Macron Has Gone Quiet Ahead of a Key Vote. His Group Is Grateful

(Bloomberg) -- It’s been five days since Emmanuel Macron was last seen in public. And there are no indications that there’ll be any presidential sightings before the decisive second round of the legislative vote on Sunday.

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His press office says he currently has no speaking engagements scheduled before the election. The French president is hunkering down at the Elysee Palace, where he gathered his cabinet on Wednesday.

The disappearing act is not in character for a leader known to rarely go for more than a few of days without a speech, an interview, or some sort of public event. But to some in his camp, the low profile is to be welcomed. There’s a sense that the less Macron speaks, the better it is for government-related candidates, they said, declining to be identified discussing private deliberations.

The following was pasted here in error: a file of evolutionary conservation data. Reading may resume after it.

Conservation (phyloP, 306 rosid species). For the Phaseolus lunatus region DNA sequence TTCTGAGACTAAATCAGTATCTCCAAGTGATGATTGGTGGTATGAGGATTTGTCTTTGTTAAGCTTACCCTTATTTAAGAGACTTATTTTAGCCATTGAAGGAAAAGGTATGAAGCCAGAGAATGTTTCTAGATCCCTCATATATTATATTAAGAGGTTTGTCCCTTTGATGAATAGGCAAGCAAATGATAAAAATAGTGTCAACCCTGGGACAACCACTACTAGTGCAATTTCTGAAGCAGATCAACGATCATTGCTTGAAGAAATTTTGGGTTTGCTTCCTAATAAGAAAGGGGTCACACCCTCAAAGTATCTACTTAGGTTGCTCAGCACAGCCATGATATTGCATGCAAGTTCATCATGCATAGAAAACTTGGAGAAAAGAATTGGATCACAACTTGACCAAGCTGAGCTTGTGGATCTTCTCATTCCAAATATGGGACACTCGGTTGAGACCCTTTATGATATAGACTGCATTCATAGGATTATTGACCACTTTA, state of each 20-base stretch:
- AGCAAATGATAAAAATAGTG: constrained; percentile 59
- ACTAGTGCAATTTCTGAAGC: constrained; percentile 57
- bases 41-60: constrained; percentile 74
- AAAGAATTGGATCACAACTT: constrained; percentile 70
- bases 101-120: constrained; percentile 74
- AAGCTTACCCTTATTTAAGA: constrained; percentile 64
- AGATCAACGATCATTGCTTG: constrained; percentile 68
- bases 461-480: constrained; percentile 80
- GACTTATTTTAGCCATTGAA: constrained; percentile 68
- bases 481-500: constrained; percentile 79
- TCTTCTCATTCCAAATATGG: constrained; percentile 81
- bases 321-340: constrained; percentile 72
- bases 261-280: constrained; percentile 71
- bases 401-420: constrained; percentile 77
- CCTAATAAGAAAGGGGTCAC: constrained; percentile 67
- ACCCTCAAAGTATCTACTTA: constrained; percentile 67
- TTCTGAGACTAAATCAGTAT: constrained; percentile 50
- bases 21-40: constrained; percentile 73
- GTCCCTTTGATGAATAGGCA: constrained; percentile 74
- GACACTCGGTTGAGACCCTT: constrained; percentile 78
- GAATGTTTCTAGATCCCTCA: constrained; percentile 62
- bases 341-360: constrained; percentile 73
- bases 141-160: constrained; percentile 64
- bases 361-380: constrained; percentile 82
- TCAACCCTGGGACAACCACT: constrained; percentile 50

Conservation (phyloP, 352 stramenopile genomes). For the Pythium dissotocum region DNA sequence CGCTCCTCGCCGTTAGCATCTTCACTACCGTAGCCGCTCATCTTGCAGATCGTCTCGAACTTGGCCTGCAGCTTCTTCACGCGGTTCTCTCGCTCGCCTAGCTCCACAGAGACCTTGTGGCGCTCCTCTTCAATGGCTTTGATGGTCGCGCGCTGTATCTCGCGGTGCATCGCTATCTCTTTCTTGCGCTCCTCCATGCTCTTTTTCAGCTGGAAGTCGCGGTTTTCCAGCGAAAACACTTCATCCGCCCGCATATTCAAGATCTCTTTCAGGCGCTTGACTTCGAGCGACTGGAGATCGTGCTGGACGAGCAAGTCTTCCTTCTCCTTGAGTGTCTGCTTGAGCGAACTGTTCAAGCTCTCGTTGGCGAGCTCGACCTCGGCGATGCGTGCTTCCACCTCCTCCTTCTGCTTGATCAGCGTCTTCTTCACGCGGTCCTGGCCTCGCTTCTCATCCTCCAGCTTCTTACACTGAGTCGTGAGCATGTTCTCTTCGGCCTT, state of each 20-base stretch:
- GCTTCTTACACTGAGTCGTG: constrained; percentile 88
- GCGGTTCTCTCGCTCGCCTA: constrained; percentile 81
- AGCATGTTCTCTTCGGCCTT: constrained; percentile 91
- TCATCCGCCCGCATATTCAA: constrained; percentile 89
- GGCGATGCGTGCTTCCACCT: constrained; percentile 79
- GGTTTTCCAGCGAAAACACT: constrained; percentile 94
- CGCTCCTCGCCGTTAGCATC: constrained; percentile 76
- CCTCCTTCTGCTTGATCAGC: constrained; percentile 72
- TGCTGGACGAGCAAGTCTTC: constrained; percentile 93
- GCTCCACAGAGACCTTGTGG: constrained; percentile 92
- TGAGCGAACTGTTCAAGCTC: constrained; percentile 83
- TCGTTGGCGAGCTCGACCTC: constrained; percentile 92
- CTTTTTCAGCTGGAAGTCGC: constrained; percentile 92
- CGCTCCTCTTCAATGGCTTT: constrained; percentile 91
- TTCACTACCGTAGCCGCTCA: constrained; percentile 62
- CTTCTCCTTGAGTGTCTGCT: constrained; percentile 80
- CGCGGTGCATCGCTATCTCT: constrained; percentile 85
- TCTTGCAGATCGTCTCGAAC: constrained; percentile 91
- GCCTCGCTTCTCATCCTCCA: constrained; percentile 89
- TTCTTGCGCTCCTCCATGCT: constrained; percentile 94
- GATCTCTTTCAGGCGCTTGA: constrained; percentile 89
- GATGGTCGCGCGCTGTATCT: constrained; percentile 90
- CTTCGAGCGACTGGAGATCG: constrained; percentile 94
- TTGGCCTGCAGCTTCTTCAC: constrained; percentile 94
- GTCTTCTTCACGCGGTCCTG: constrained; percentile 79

A poll published June 21 showed that Macron’s approval rating has fallen to match a historic low.

Macron was last spotted in public when he strolled the streets of the French coastal town of Le Touquet in a leather bomber jacket just hours before the scale of his party’s defeat against Marine Le Pen’s far-right National Rally in the first round became known.

In the lead up to that round, his aides had wanted him to keep a low profile, especially given the depth of his unpopularity. But the president, known for his loquaciousness, didn’t heed their advice. He did a two-hour podcast interview, warning that France faced “civil war” if extreme parties gained ground.

Le Pen’s National Rally scored an emphatic victory in the first round. Sunday’s second round will come down to one basic question: Will Le Pen secure an absolute majority? Pollsters’ projections suggest it’s an unlikely outcome after Macron’s group, the left-wing New Popular Front and other parties opposed to the National Rally strategically pulled 223 candidates out of constituencies with more than two people in an effort to avoid splitting opposition to the far right.

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